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Product News
OSD Staff
Publish Date: June 9, 2008   |  Tags:   Product News
A Multi-Purpose, Mobile Table
Stryker Medical's Trio Mobile Surgery Platform allows you to keep patients on one platform from pre-op to the OR to recovery. This may be especially useful when caring for elderly patients, and it eliminates the chance that your staff will experience back strain from lifting patients from one platform to another. The company developed the table by expanding on its cataract surgery mobile platform; it's now appropriate for all types of surgeries, including orthopedic, OB/GYN, and urology cases. The table is fully adjustable and has a weight-bearing capacity of 500 pounds. For more information, call (800) 669-4968, ext. 6649, visit www.strykermedical.com or circle 131.

A Single-Use Microkeratome
If you'd rather not spend time cleaning, sterilizing, and assembling your microkeratome for each new refractive surgery case, you might wish to try the Barron Microkeratome from Katena Products. The entire unit, including the vacuum ring, motor and blade, is completely disposable. It arrives assembled and ready to use-just plug it into the control console and it's ready to go. Unlike other disposable microkeratomes, this one is made of stainless steel, which ensures cutting accuracy, the company says. The cost is $6,000 for a console and up to four microkeratomes. The unit might be particularly cost-effective if your facility does a low volume of cases and cannot justify the investment of a reusable version. It may also serve as a good back-up if your surgeons are doing a high volume of cases and want to minimize downtime while a reusable unit is being sterilized.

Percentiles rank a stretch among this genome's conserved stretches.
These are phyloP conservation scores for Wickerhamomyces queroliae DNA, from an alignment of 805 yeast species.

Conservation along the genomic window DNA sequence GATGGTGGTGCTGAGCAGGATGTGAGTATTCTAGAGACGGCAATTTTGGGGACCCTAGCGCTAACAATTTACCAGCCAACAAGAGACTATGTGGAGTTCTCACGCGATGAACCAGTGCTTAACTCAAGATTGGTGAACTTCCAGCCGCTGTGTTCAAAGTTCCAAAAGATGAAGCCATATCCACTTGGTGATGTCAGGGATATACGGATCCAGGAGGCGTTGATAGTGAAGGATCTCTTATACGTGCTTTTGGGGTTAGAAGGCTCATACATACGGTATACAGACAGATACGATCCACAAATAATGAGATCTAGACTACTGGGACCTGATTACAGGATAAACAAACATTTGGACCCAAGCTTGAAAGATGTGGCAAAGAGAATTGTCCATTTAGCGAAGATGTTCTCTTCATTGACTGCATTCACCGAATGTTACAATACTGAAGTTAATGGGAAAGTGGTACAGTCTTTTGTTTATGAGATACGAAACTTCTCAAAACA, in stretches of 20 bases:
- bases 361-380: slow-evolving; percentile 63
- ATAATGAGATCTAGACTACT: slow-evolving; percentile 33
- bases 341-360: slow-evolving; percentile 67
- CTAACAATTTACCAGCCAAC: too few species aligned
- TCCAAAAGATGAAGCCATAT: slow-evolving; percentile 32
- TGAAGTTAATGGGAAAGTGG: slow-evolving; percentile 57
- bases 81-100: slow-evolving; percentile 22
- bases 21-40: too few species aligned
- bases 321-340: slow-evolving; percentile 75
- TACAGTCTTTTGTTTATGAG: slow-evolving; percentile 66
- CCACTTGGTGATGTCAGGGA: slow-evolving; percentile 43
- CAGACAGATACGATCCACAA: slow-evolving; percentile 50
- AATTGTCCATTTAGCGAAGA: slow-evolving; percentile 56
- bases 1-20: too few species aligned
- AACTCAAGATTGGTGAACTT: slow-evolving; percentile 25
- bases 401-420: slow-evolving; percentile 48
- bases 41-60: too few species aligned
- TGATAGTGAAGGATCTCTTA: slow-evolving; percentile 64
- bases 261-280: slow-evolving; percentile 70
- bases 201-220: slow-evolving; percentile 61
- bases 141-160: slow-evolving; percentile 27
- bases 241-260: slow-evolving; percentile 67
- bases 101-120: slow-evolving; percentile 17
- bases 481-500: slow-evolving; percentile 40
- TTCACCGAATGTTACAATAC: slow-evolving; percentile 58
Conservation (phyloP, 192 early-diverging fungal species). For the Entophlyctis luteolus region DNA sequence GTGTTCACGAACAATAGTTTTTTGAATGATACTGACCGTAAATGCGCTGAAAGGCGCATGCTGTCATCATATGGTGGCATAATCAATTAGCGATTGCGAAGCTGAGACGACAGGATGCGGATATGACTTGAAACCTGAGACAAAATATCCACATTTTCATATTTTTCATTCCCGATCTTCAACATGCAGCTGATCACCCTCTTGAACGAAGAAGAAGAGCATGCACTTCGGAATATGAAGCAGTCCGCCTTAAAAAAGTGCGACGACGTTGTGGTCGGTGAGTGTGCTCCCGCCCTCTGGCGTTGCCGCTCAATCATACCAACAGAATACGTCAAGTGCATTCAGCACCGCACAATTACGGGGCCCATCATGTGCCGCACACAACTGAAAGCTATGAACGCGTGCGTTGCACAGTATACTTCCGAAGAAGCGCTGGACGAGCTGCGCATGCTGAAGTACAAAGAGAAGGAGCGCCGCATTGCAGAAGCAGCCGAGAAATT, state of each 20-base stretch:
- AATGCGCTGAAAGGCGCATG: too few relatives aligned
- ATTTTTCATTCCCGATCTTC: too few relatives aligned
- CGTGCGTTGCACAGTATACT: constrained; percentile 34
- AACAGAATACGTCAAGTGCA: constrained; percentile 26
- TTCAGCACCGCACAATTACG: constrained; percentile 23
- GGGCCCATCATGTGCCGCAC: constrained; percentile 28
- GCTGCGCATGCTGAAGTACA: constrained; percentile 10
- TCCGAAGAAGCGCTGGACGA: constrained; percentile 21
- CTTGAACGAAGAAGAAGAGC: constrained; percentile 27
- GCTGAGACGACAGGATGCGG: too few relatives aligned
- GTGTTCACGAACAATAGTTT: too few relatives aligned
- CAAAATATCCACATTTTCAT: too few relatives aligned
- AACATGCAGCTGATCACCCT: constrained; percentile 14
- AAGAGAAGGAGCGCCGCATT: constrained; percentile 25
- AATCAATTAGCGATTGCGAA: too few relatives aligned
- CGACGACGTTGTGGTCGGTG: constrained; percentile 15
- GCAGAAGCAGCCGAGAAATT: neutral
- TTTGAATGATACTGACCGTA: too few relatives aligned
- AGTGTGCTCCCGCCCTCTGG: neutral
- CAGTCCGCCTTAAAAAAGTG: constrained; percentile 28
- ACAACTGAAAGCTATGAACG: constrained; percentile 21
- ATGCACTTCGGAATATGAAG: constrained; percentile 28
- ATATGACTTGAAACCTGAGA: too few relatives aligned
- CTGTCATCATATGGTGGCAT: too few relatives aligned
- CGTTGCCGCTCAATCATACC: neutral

The Barron Microkeratome features a 1-mm-wide applanation bar to minimize friction when gliding across cornea. The blade is calibrated to the applanation bar for cutting a lamellar section, and there's a front stop that ensures a hinged flap. The standard unit has a 19-mm-diameter vacuum ring to produce a 9.5-mm/160-?m depth flap. A smaller one has a 17-mm diameter vacuum ring to make a 8.5-mm/160-?m depth flap to accommodate small eyes. For more information, call (973) 989-1600, visit www.katena.com or circle 132.

A Clear View
Spectrum Surgical Instruments' Flexible Rake Retractors feature flexible springs in the handles that allow a surgeon to move the handles out of the way for unobstructed visualization. With other retractors, if the surgeon wants to change the position of the handle, he or she has to move the entire retractor, possibly disturbing the surgical site. With this device, however, the surgeon can angle the handles in any direction while maintaining the retractor position. The six-inch stainless steel retractors come with two, three, or four prongs. The company says they are ideal for plastic surgery and general surgery procedures. Cost is $34. For more information, call (800) 444-5644, visit www.spectrumsurgical.com or circle 133.

Check Out the Rhein Line
Rhein Medical wants you to know that its 2001 Instrument Catalog is now available in hard or soft cover. The snappy new publication has descriptions and illustrations of more than 1,000 products. Best of all, it's free. Contact Rhein at (800) 637-4346, visit www.rheinmedical.com or circle 134.

A New Way to Open Stenotic Puncta
Chapel Hill, N.C., surgeon Frank Christensen, M.D., has developed a new punch to open a stenotic punctum faster and with less tissue trauma. In the past, a physician had to use scissors and make multiple cuts. The Christensen Punctum Punch does the job in one "bite."

The device, from Katena Products, has a thin, tapered tip that is inserted into the punctum to excise a 1-mm-wide section of tissue in a single action. A surgeon can use it in the office or during DCR procedures, the company says. For more information, call (973) 989-1600, visit www.katena.com or circle 135.

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